by Ken Casanova
PWCs (people with CFIDS) should approach alternative and complementary medical treatments not only with an open mind but also with caution and with reason. Too many PWCs in their sometimes desperate efforts to find relief understandably try any treatment that sounds promising.
After trying a treatment in the hope it will work (sometimes for a very lengthy period) the PWC may finally realize that the treatment has not worked or not lived up to expectations. The PWC may then hear of another new treatment and will try again. Many PWCs have spent thousands of dollars on alternative treatments (not to mention traditional treatments) without success.
Many patients, however, do obtain some relief and even significant improvement from some alternative therapies. Before undertaking an alternative treatment, try to learn as much as possible about how and why it s supposed to work. What is the theory behind the treatment? Is there scientific or anecdotal research on the treatment s mode of action in the body, its chemistry, and the rates of success or failure? What are realistic expectations of the treatment s benefits? Do the claims of the practitioner sound realistic? Be especially skeptical of claims of outright cures. Moreover, read the Chronic Fatigue Syndrome/Chronic Fatigue and Immune Dysfunction Syndrome/Myalgic Encephalopathy (CFS/CFIDS/ME) literature and talk to other knowledgeable CFS/CFIDS/ME patients as to whether a treatment seems to have value.
As isolated as we often are as CFS/CFIDS/ME patients, we should note we are not alone in turning to alternative medicine. According to a study by the Harvard Medical School and published in the Journal of the American Medical Association (JAMA):
An estimated four in ten Americans used at least one alternative or complementary remedy in 1997 Visits to alternative practitioners in 1997 jumped by 47% from 1991 exceeding all visits to primary care doctors (Source: Boston Globe, 11/11/98)
Alternative therapies may be helpful, but ultimately the wheat must be separated from the chaff by scientific research. If your own investigation suggests that a particular treatment has actually helped many PWCs and has been shown to be safe, then you may want to try it before hard data become available. Always try to research the safety of any particular treatment before embarking upon it. Sometimes a new treatment will burst upon the scene, many people will try it, and later it will turn out to be dangerous for some or many patients.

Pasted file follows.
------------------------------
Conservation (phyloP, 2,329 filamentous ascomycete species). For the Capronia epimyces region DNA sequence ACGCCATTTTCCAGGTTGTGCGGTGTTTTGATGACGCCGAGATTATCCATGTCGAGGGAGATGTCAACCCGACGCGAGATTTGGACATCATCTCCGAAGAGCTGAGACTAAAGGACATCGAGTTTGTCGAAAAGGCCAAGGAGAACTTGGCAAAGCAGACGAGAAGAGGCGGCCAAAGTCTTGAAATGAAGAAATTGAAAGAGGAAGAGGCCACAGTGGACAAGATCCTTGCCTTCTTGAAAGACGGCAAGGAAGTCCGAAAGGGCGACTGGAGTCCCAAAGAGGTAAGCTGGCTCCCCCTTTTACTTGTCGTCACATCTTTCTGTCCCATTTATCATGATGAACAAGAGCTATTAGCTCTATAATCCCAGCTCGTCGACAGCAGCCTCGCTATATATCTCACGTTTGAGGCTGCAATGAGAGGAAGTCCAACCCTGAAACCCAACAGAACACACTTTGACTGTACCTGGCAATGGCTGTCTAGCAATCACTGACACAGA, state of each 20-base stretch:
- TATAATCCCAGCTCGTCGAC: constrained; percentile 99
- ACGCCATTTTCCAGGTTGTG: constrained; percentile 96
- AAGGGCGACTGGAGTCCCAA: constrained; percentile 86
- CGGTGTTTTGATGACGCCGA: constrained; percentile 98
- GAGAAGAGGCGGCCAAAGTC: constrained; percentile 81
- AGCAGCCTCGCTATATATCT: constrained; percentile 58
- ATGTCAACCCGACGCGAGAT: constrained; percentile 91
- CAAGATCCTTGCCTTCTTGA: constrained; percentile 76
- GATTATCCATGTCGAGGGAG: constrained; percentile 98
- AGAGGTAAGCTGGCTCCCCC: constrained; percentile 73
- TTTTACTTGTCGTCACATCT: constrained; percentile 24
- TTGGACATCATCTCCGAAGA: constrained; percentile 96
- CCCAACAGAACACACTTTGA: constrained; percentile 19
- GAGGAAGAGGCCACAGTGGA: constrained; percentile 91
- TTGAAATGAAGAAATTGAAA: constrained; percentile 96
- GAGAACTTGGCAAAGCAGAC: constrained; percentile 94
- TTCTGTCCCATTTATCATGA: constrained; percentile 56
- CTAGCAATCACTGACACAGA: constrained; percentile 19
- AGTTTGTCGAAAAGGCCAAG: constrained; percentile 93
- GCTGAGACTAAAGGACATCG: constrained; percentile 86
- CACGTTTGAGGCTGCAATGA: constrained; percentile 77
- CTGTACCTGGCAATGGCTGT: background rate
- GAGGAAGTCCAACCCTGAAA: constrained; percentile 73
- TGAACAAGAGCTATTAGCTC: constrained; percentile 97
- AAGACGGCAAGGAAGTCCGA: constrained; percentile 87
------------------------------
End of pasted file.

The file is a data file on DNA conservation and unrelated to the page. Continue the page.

WHAT IS ALTERNATIVE ANYWAY?
Medical Science is now beginning to recognize the value of certain alternative approaches. Acupuncture, for one, is known to help in certain conditions and illnesses. The National Institutes of Health has even established an Office of Alternative Medicine to research the effectiveness of non-traditional treatments. Increasingly, more doctors have apparently begun to recognize and validate the pivotal value of vitamins, minerals, and diet in illness prevention. Certain herbal treatments have long been widely prescribed by physicians in Europe. To name just one example, garlic has been shown scientifically to contain anti-viral agents; however, it also thins the blood, so it may cause excessive bleeding when combined with anti-coagulants. Herbs and other supplements are chemicals, so they may or may not be harmless, depending on the circumstances. So always try to determine all the facts (pros, cons, side effects, and possible drug interactions) before you consider a new regimen!
Finally, we should acknowledge that the holistic approach—the notion that the whole person must be treated in relationship to his or her environment and that one part of the body or mind should not be treated in isolation from the rest of the individual—generally represents a highly positive development in medicine. Just as with traditional medicine, PWCs need to be informed consumers of alternative medicine—separating treatments that can help from the merely trendy and those that are actually potentially harmful.